Bonus Box: A large hitbox that is used for detecting whether the player has touched bonus items or not. Slightly larger than the player so that they can grab coins and power ups just by getting really close without having to worry about exact pixels.


Feet Box: A short but wide hitbox used for detecting whether the player is touching the ground. We put it in the bottom center of the sprite.


Head Box: A short but wide hit box used for detecting whether the player has just bumped his head against the ceiling. We put it at the top center of the sprite.


Side Boxes: Two tall but thing hit boxes used for detecting whether the player has run into a solid obstacle. We put them on the left and right sides of the player.

A Diagram Of A Robot With Multiple Hitboxes

Multiple Hitboxes: Much More Elegant

Hitboxes For Defrag Cycle


So how many of those common hitbox types doe we need for our game? Let’s see…


We need to be able to jump from platform to platform, so we’re going to need some sort of “foot hitbox” running along the bottom of the motorcycle.


We need to keep track of when the player runs into a virus and loses, so we’re going to need a small “death hitbox” in the center of the motorcycle.


We want to give players bonus points for grazing viruses, so we’re going to need a large “bonus hitbox” that’s actually a little bit bigger than the motorcyle. When a virus is inside this box but outside the “death hitbox” is when we give graze points.


We want players to be able to jump through platforms from below to land on top, so we DON’T need any sort of “head hitbox”.


The game has no walls, so we don’t need any “side hitboxes”.


So our final hitbox model for debug cycle has three hitboxes and will look something like this:


Hitbox Diagram For A Motorcycle

I think this should work


From Theory To Practice


Not a lot of code today, but that’s OK because we’ve laid down the groundwork we need to actually do some collision detection next time. Maybe throw is some gravity and get the player’s motorcycle to actually jump between platforms if I have the time.



* 3D games have a similar collision technique based around wrapping things with invisible cubes, cylinders and spheres.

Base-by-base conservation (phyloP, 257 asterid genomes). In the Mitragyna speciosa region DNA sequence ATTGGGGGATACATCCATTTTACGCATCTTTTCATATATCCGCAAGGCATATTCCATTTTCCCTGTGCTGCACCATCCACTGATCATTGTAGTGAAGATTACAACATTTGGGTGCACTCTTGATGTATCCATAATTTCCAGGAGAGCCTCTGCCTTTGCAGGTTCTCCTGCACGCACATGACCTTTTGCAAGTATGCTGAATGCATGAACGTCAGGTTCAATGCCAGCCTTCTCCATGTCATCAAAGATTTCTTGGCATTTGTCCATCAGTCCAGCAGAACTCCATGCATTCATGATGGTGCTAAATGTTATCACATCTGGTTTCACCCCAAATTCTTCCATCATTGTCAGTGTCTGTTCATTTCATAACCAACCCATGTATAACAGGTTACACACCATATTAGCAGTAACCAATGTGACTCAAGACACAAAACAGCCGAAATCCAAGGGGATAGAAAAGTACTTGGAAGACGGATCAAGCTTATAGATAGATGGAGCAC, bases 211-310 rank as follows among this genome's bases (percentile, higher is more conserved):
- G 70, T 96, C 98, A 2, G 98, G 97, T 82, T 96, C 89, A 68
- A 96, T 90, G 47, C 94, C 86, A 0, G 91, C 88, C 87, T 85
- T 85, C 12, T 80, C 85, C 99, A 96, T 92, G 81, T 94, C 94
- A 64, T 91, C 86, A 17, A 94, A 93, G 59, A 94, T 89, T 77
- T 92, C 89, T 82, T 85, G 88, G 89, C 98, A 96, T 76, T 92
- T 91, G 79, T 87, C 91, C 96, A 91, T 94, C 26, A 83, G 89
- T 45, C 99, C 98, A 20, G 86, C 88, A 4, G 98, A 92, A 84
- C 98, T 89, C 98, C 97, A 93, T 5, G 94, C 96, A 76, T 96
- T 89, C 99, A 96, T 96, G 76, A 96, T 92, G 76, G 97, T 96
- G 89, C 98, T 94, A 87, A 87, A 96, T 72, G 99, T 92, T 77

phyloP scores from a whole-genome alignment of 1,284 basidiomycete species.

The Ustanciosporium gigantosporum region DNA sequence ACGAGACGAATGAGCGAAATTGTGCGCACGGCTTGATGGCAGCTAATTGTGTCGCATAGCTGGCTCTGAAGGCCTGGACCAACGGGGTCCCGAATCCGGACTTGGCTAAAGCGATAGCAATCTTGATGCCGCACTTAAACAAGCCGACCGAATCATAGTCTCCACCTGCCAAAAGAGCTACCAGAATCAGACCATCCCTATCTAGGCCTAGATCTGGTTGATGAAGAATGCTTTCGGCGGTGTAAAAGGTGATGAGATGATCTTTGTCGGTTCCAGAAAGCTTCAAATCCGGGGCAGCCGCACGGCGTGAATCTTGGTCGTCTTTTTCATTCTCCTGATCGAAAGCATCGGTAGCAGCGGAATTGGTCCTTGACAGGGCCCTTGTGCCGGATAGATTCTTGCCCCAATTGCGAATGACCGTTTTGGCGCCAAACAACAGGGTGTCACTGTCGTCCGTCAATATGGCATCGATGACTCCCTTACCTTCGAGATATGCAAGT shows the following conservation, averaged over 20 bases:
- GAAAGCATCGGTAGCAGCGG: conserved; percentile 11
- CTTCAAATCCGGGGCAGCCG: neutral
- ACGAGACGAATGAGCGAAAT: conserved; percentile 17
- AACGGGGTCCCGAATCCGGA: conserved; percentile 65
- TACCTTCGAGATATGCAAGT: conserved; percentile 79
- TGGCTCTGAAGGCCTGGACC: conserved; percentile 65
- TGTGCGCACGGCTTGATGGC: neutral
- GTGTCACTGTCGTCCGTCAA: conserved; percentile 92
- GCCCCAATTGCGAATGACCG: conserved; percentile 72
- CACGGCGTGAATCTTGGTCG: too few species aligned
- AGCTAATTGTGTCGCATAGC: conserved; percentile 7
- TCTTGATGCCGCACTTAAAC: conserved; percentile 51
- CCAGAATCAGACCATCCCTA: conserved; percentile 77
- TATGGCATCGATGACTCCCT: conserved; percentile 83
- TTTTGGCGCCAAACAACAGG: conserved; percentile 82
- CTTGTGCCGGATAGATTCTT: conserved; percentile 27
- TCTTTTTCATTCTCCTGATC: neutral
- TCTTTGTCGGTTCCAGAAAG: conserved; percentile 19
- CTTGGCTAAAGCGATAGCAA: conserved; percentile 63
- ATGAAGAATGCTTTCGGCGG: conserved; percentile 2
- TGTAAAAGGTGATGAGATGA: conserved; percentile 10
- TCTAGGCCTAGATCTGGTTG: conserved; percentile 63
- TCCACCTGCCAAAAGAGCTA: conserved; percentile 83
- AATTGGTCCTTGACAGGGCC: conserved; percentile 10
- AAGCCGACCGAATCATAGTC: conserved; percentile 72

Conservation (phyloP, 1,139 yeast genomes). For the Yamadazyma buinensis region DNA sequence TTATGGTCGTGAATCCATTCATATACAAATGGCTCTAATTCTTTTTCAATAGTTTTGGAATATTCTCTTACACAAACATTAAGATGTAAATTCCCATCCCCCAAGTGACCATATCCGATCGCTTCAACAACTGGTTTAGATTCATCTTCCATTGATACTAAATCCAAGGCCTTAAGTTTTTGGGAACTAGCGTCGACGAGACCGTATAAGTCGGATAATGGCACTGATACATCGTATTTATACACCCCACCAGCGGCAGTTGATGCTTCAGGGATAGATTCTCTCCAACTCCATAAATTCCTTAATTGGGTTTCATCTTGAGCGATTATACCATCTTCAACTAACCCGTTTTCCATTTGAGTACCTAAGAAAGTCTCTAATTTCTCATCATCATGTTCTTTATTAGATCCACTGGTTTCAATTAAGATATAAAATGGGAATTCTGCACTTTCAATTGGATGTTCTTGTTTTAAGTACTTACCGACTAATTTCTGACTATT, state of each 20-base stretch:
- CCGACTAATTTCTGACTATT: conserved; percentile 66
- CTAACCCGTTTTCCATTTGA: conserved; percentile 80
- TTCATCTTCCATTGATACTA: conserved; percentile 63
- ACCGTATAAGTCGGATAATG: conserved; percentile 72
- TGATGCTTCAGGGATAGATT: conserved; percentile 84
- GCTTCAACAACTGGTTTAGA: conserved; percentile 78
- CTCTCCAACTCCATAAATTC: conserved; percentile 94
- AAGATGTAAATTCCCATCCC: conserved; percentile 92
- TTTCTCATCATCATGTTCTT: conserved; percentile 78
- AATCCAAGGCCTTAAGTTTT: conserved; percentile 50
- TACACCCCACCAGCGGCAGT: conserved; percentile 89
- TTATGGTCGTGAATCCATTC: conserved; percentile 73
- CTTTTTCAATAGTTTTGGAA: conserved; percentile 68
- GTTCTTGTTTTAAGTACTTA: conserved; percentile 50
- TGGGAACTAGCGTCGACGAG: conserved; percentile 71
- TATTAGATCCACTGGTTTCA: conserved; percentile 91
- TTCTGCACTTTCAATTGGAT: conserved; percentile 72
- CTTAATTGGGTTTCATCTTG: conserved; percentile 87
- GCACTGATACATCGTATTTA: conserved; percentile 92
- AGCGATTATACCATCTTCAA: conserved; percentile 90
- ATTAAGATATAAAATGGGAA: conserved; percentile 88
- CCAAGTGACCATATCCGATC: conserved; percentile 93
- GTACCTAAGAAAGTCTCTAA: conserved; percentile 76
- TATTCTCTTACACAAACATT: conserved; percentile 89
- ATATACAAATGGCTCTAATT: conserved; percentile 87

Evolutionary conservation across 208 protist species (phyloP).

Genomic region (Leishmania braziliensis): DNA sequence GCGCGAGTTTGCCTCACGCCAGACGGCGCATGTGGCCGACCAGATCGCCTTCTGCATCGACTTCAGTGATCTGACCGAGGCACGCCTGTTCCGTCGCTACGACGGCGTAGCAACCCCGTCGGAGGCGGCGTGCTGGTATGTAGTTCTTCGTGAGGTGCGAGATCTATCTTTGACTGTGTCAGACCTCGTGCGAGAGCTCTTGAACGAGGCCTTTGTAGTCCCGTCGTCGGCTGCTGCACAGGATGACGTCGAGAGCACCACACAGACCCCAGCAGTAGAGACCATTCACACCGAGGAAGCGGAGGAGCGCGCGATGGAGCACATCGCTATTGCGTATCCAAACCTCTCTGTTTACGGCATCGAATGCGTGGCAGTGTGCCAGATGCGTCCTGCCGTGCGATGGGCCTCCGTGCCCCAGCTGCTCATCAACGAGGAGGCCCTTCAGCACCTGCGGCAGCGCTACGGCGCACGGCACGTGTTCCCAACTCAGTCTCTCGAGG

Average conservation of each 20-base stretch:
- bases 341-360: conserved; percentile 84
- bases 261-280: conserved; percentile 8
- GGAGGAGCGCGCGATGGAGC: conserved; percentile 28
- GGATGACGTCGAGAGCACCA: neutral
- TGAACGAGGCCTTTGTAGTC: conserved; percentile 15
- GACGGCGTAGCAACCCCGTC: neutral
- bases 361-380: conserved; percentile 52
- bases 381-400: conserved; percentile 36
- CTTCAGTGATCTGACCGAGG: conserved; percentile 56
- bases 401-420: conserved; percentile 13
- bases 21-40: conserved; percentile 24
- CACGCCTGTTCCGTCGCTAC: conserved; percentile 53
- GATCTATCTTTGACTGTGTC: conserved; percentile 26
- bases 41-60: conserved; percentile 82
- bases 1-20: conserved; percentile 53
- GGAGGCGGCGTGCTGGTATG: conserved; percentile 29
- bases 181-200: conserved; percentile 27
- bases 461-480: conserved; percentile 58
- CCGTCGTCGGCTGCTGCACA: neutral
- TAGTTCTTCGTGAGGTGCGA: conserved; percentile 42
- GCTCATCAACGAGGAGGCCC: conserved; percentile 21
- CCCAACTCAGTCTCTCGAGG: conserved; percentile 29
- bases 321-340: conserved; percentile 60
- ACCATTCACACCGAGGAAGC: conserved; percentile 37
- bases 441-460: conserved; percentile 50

Gengo Girls #17: Scholastic Stereotype

Gengo Girls #17: Scholastic Stereotype

Remember that 何です is pronounced “nan des” instead of “nani desu”, probably due to a phenomenon I have dubbed “The Efficiency Slur”.

My guess is that most people hate using more syllables than they have to, especially for very common words and phrases. So they drop a few letters, slur a few sounds together and suddenly everyone is going around saying “It’s” instead of “It is” and “nan des” instead of “nani desu”.

So here’s a fun project for any really bored linguists out there: Calculate how many syllables the average person “saves” by using contracted words. I’m betting the savings from “It’s” alone will be enough to add an entire day to my lifespan that would have otherwise been wasted on two syllable “It is”.


制服 = せいふく = uniform, usually a school uniform


言語ガールズ #17

Scholastic Stereotype

Yellow: おはよう

Blue: それは何ですか

Yellow: これは制服です

Blue: I can see that it’s a 制服. But why are you wearing it?

Yellow: It IS a school uniform, isn’t it?

Blue: It’s a JAPANESE school uniform! This is an American school.

Blue: We don’t wear uniforms. I’m not even sure we have a dress code.

Yellow: Then there aren’t any rules saying I can’t wear a 制服 to school, are there?

Gengo Girls #16: Curiosity Killed The Cat

Gengo Girls #16: Curiosity Killed The Cat

Don’t you love it when a foreign language has easy grammar? Just add one syllable to the end of a sentence and it’s a question. No messy conjugations or word rearranging. Of course, not all Japanese grammar is this simple so enjoy it while you can.

Although to be honest I wouldn’t call any part of Japanese grammar genuinely “hard”. It’s mostly just “different”, which can make it seem harder than English related languages like Spanish or German.


= ねこ = cat


言語ガールズ #16

Curiosity Killed The Cat

Yellow: My grandpa always said “The only dumb question is the one you don’t ask”, but I don’t know how to ask questions in 日本語.

Blue: It’s easy! Just add to the end of a sentence and it turns into a question.

Blue: For example: それは猫です means “That is a cat.”

Blue: But それは猫ですか means “Is that a cat?”

Yellow: So the is like a spoken question mark?

Blue: That’s a good way to think of it.

Yellow: I wonder what a spoken question mark would sound like in 英語

Yellow: Maybe something like “?”

Blue: How did you even make that sound!?